Everyone should have equal access to the skills and resources they need to communicate, analyze, criticize, and create information as literate individuals in society. There are structural barriers to access to literacy that can have an impact across generations. The documented correlation between literacy and income inequality, health outcomes, and rates of incarceration serves as a reminder that literacy intersects with equity, access, and inclusion (American Library Association (ALA), 2019).
Braille is a tactile writing system. The alphabet, numbers, music notation, and any other symbols that appear in print can all be replicated in braille by rearranging the six dots of the braille cell.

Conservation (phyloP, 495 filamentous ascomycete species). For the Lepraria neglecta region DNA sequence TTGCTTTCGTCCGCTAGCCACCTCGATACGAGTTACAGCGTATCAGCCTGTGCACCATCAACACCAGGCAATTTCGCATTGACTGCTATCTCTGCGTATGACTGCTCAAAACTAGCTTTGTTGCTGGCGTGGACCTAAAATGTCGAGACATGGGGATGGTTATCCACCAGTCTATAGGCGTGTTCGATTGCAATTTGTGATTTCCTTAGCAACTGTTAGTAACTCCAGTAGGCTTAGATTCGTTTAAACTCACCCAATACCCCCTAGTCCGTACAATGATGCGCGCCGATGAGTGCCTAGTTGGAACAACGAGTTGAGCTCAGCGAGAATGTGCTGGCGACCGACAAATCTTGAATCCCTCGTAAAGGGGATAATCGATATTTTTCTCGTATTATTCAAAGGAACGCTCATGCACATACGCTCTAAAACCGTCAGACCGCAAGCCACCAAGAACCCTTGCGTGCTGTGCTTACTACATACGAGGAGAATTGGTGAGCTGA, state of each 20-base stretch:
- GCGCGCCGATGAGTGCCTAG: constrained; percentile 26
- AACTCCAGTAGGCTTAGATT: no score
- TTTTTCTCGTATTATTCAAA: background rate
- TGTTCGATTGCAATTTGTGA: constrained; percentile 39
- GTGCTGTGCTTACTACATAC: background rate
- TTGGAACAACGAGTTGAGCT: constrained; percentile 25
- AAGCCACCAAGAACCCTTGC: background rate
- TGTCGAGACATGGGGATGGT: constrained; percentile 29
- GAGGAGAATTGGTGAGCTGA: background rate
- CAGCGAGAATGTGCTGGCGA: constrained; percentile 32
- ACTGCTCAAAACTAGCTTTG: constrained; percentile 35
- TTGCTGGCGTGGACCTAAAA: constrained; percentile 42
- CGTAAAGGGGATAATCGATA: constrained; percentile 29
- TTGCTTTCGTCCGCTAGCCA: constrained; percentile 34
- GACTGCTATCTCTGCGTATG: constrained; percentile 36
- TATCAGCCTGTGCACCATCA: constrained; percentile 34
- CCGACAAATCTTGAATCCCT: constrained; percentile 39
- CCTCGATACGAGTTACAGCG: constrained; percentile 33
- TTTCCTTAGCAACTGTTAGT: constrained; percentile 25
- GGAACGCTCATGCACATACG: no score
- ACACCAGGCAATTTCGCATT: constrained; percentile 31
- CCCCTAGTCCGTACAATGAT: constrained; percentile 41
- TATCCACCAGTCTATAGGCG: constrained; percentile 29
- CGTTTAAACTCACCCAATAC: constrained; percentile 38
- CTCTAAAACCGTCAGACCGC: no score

Braille is the best way for children with sight loss to develop skills in spelling, grammar, and punctuation. Audiobooks and technologies that "speak" text through voice synthesizers don't give new readers the tools that they need to read and write for themselves. While many people who are blind or have low vision use screen readers to listen to books, this option isn't always available. In children, braille can stimulate the brain and encourage creativity and imagination. Braille can be taught in the classic, dots-on-paper way, or with cutting-edge technology. For children who are blind, being able to read and write braille can be a key to literacy, employment, and independence. Braille literacy can include notetaking using a slate and stylus, the ability to scan a text to find passages to study and check homework, and writing messages and notes (CNIB Braille Literacy, 2022).